• Defensive Driving Rule #30: Know How To Recover From A Skid

      What's the best way not to get into a skid? Avoid it in the first place! One of the best ways to avoid trouble on the road (not just skids) is to drive smoothly. True professionals drive so seamlessly that you do not feel anything when they shift, turn, or brake. Plan ahead, watch carefully, and slow down, especially if you are unfamiliar with the road. Skids almost always happen because the vehicle was running too fast for conditions.

      Be careful when conditions might be slippery, as this is when most skids occur. But no matter what the road's surface condition is, skids are caused by driver error. Try to turn too sharply, enter a turn too quickly, or use excessive acceleration or braking, and you'll get the chance to practice skids! Keep your brakes maintained and properly adjusted, because a lateral imbalance in your brakes can cause or aggravate a skid.

      There are two common types of skids. "Oversteer" (or fishtailing) occurs when your front wheels are taking a shorter path than desired and the rear-end breaks loose and fishtails. This is the result of power and side forces causing loss of traction on the rear wheels; there is too much power applied for the existing steering input and the resulting side forces cause the rear wheels to break free, often as a result of trying to accelerate out of a turn. "Understeer" (or plowing) occurs when you have too much steering input for the power you are applying (too sharp an angle between the tires and the direction of motion), and the front wheels skid ahead as a result.

      Professional driving instructors advise a new way of teaching skid recovery, instead of the old rule, which was, "Turn into the skid." They say this "new" way is more understandable to non-professionals, but either way, they adamantly say the result is the same. This change was made because many folks didn't clearly understand what "turn into the skid" means.

      If you find yourself in an over-steer skid, first thing to do is get off the gas, keep your foot off the brakes, or smoothly release brake pressure if already applied, and if you are driving a standard shift vehicle, disengage the clutch. Quickly turn the steering wheel in the direction you want the front of the car to go (down the road). Specifically, this means align your tires with the direction of your intended travel. As your vehicle turns back in the correct direction, you must then counter steer in time to stop the turning and stay on your desired path. If you do not do this promptly, the vehicle will continue to turn past your intended direction, and you may then skid in that direction. You may have to counter-steer more than once to get things under control.

      [Editor's Note: There are two situations where the previous techniques could actually make the skid recovery more difficult. When you are driving either a front-wheel drive vehicle or a rear-wheel drive with the four-wheel drive engaged, a quick reduction on the accelerator can cause a result in a loss of control that mimics what happens when the brake pedal is depressed -- namely, the front wheels are slowed faster than the rear wheels increasing the over-steer skid problem. What is generally recommended is to place the vehicle into neutral (or depress the clutch) to allow the front wheels to coast as the vehicle is turned in the direction described above. My own experience is that control is much easier to reacquire by applying a steady pressure on the gas pedal as one "drives" out of the skid, but this assumes that the driver was traveling an appropriately slow speed to begin with. Our thanks to reader L.N. from York, PA, for reminding us of this issue.]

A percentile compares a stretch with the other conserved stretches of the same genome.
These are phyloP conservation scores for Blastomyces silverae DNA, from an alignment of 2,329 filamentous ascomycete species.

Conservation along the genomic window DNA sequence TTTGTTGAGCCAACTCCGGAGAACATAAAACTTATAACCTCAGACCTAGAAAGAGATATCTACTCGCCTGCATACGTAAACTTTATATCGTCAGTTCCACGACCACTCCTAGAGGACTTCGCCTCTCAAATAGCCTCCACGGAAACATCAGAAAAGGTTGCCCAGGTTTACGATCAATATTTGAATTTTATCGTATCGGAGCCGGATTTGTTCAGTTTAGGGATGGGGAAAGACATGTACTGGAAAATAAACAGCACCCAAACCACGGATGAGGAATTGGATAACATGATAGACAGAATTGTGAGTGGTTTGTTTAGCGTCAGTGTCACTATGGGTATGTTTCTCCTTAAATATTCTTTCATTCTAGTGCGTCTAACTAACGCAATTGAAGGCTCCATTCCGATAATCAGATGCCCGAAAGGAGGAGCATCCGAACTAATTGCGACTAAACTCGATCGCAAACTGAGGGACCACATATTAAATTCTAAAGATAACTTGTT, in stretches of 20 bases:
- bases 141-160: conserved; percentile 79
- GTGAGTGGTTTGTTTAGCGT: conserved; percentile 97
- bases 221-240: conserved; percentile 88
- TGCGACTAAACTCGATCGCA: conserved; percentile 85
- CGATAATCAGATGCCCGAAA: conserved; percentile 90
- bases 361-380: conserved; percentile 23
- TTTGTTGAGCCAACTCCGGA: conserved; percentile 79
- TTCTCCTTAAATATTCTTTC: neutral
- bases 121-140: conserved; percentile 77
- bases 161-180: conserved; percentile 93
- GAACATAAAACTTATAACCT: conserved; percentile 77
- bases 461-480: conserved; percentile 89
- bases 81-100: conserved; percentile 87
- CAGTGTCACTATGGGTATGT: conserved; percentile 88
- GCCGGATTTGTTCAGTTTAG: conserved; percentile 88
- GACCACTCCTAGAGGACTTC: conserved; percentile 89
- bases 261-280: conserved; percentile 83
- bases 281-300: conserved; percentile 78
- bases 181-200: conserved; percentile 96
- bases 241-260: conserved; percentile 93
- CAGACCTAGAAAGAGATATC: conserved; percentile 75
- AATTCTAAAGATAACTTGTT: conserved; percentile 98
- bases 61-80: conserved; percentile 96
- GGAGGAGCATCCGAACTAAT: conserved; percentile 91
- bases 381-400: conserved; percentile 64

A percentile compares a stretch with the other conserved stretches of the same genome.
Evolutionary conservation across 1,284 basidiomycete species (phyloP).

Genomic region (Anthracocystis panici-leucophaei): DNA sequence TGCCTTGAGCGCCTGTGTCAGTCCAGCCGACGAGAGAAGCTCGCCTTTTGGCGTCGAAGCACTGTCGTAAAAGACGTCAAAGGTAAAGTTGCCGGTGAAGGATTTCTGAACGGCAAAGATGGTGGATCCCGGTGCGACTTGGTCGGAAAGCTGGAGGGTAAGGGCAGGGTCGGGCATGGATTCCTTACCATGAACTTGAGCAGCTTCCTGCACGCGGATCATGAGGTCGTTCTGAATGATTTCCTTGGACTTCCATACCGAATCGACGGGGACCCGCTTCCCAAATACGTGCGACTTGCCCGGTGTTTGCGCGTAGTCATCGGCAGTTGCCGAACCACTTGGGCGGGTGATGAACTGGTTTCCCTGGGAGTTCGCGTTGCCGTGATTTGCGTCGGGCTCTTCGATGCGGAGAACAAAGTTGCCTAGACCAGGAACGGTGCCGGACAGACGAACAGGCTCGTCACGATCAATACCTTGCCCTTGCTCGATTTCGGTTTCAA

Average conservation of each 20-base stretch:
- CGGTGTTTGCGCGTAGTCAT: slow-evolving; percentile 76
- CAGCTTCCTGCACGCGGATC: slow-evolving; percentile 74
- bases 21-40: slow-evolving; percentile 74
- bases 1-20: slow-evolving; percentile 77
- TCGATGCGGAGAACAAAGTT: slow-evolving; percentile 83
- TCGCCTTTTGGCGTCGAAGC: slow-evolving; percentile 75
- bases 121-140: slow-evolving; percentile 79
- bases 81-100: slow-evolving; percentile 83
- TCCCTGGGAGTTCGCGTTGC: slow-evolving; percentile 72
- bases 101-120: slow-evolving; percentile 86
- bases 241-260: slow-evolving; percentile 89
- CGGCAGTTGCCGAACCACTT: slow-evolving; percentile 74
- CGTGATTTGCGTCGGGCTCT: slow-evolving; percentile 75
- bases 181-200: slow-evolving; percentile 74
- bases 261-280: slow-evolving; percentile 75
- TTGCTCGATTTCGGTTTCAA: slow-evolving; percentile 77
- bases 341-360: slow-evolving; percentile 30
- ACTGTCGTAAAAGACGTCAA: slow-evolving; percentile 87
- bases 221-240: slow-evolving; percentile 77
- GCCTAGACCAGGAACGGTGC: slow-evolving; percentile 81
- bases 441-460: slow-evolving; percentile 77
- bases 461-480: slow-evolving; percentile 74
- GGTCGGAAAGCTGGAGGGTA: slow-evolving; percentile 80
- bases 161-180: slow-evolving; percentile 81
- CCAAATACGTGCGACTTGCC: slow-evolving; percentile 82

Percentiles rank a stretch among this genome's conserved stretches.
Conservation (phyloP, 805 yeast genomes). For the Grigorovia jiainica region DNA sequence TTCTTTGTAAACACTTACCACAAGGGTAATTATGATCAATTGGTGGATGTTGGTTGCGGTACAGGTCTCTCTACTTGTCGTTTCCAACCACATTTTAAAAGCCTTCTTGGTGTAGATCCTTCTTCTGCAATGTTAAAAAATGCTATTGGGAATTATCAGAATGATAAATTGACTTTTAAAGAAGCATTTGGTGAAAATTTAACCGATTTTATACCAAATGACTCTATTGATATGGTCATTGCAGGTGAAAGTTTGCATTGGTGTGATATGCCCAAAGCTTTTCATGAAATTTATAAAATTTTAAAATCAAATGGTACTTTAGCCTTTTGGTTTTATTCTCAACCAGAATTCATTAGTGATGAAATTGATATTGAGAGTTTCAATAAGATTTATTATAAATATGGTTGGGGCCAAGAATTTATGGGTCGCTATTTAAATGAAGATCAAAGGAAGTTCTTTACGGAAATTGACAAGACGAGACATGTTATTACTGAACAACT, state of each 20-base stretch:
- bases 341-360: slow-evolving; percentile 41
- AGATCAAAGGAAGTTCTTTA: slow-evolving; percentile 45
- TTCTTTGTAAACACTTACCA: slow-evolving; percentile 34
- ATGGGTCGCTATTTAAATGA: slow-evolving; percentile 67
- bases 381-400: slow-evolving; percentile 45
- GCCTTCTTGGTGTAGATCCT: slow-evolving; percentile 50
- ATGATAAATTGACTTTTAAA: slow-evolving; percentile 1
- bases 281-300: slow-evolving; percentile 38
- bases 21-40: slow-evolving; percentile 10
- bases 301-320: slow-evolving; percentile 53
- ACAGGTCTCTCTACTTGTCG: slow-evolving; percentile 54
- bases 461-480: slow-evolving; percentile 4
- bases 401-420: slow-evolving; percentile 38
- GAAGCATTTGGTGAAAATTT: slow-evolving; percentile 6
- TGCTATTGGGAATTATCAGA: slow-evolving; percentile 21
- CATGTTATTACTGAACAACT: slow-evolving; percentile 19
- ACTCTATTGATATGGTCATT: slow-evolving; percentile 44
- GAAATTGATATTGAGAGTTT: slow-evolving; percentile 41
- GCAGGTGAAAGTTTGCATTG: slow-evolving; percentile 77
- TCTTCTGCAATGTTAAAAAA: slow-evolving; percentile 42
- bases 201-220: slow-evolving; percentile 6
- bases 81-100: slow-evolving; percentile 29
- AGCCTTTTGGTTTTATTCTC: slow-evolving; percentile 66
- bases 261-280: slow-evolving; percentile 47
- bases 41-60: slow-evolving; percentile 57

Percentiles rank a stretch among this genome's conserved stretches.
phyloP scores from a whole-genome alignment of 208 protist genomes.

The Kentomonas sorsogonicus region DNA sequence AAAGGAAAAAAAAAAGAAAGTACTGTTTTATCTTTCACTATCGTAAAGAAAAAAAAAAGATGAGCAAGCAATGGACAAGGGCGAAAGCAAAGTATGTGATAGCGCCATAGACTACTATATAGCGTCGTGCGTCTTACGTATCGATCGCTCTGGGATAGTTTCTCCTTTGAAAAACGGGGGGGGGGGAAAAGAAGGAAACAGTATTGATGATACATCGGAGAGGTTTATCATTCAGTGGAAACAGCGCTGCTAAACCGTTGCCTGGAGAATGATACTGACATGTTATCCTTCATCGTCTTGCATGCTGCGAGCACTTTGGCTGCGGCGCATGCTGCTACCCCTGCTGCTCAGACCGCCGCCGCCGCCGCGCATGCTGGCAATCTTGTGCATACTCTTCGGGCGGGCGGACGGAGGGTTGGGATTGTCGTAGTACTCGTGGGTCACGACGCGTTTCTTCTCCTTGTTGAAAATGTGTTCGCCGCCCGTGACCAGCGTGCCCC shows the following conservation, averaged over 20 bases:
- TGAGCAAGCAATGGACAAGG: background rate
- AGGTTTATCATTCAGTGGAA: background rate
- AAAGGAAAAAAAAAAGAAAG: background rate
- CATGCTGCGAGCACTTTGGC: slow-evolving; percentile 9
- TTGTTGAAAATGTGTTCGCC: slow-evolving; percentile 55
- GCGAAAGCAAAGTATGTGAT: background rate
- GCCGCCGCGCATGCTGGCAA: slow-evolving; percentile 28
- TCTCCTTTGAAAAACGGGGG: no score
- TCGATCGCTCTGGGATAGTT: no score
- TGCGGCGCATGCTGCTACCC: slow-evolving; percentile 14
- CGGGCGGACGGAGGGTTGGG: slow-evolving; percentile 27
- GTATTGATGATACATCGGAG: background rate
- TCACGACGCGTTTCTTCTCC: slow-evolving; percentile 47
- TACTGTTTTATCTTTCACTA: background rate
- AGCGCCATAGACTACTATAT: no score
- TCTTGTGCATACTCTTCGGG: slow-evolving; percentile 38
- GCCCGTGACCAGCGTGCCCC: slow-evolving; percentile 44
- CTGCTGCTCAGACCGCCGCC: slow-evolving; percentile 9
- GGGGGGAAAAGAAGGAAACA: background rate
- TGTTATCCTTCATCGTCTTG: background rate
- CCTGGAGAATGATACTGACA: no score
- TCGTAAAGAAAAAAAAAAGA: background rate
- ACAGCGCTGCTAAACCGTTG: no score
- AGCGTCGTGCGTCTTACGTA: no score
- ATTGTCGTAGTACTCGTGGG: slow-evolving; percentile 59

For an under-steer skid, slightly reduce your steering input while slowing (without heavy braking) so you'll regain your directional control as the tires again grip the road surface. In this skid, the critical issue is to reduce speed so that you can regain a grip on the road and complete your turn. Even just a slight decrease in steering input, combined with the reduction in speed, may be enough to stop the skid from progressing.

      These techniques are something you need to practice. If there are any high performance driving schools in your area, take advantage of the "safety" course they offer and you'll get the opportunity to practice skid recovery under safe, controlled conditions. You'll have a better idea of what to do, and a better idea of your own capabilities behind the wheel. I guarantee you will be a safer driver.

      Keep the shiny side up!
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